Ivy L. Pike (On Sabbatical Fall 2017–Spring 2018)

About Ivy L. Pike (On Sabbatical Fall 2017–Spring 2018)

My research blends the impacts of inequality on health with the acknowledgement that human biology is shaped by our evolutionary heritage.   I am interested in blending evolution and embodiment - what evolutionary mechanisms allow us to track our social and physical environments to improve fitness, balanced by a need to understand the broader health costs of tracking marginalized environments.  To achieve this goal I have focused primarily on women's reproductive and psychosocial health.  Finally, I remain committed to developing theoretically and practically relevant research that matches the circumstances of East African pastoralists' lives.  To that end, I am conducting collaborative research on low-intensity violence on nutrition, health, and poverty among three pastoralist groups in northern Kenya.  This project takes a regional perspective to understand the direct and indirect consequences of violence on health and emotional well-being. 

Selected Publications

Straight, Bilinda, et al. "Suicide in Three East African Pastoralist Communities and the Role of Researcher Outsiders for  Positive Transformation: A Case Study." Culture, Medicine, and Psychiatry (2014): 1-22.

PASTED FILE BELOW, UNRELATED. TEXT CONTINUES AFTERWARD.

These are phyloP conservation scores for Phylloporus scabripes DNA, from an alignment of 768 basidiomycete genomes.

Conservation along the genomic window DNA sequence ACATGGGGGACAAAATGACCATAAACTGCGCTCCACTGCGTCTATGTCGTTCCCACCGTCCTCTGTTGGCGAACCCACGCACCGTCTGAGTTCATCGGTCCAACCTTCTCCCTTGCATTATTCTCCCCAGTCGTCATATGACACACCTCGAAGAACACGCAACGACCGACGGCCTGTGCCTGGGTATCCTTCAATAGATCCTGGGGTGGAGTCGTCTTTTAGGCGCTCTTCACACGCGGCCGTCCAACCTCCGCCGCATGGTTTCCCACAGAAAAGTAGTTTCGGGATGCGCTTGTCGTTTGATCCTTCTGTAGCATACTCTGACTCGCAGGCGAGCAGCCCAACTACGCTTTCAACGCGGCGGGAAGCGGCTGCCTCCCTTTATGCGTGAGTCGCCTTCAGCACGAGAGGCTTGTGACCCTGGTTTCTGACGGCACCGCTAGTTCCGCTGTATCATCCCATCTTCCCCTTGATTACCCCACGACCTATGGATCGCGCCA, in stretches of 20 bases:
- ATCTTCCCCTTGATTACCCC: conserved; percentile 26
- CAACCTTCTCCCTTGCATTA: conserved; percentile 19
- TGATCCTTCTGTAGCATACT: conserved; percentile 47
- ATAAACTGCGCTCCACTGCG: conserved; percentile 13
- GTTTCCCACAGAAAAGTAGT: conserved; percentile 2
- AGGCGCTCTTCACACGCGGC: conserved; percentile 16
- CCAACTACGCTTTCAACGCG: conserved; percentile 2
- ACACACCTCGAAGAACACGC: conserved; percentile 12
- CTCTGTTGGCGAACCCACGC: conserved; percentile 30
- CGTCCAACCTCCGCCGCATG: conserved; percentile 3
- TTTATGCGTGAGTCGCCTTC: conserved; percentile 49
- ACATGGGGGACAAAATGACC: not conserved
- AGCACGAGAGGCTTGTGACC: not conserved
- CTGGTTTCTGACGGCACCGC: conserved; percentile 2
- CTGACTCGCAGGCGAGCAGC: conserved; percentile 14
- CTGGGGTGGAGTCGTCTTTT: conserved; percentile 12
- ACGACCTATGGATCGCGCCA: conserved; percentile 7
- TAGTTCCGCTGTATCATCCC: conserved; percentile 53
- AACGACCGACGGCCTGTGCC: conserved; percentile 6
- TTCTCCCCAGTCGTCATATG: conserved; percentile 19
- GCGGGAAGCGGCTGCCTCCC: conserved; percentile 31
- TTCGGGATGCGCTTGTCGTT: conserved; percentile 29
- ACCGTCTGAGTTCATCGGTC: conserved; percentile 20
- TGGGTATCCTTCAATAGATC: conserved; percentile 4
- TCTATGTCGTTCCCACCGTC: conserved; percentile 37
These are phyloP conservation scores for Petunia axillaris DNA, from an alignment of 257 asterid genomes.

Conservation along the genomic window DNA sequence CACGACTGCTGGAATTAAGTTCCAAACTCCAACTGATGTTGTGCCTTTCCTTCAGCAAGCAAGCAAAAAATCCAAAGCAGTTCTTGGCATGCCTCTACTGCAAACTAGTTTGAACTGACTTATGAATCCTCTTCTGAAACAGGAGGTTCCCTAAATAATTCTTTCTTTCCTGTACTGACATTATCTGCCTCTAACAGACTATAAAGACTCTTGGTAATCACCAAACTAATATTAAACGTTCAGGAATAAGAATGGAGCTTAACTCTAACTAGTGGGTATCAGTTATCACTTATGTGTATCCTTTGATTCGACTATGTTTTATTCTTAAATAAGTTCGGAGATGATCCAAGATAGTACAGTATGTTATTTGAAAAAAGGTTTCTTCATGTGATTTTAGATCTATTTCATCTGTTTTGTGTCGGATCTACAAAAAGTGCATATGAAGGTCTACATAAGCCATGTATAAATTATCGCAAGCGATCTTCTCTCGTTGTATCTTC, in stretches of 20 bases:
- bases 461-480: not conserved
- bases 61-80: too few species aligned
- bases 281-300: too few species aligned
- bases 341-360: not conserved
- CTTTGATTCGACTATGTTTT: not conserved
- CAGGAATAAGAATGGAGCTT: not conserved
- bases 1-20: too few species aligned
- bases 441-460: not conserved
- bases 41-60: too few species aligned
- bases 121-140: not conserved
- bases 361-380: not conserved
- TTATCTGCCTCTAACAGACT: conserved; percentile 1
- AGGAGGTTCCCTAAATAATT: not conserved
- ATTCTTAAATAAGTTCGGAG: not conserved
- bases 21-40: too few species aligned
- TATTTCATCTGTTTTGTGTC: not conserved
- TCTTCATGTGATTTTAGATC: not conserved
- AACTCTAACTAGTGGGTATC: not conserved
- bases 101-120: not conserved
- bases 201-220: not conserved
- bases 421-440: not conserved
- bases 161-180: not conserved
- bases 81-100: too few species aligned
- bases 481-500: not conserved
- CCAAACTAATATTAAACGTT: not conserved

Pike, Ivy L., et al. "Documenting the health consequences of endemic warfare in three pastoralist communities of northern Kenya: A conceptual framework." Social Science & Medicine 70.1 (2010): 45-52.

Pike, Ivy L., and Sharon R. Williams. "Incorporating psychosocial health into biocultural models: preliminary findings from Turkana women of Kenya." American Journal of Human Biology 18.6 (2006): 729-740.

Pike, I. L. (2005). Maternal stress and fetal responses: evolutionary perspectives on preterm delivery. American journal of human biology, 17(1), 55-65.

Pike, I. L. "The nutritional consequences of pregnancy sickness." Human Nature 11.3 (2000): 207-232.


2008-2011-- The Violence of "Small Wars," Poverty, and Health in Three Pastoralist Communities in Northern Kenya -- NSF BCS Cultural Anthropology Program (Collaborative Research with Co-PI Dr. Bilinda Straight, Western Michigan University)

2014-2016 - Vulnerable Transitions: Cumulative Stress for Pastoralist Youth in a High Stakes Conflict Zone" -- NSF BCS Cultural Anthropology Program (Collaborative Research with Co-PI Dr. Bilinda Straight, Western Michigan University) 

Research Interests

Conflict and health; women's psychosocial health, biology of inequality; evolutionary medicine; developmental origins of health and disease

Ivy L. Pike (On Sabbatical Fall 2017–Spring 2018)'s picture

Contact Information

Associate Professor of Anthropology
Telephone: 520.626.2099
Fax: 520.621.2088
Office: Emil W. Haury Building, Room 302
Office Hours: Tuesday 1-1:50, Wednesday 1-1:50, or by appointment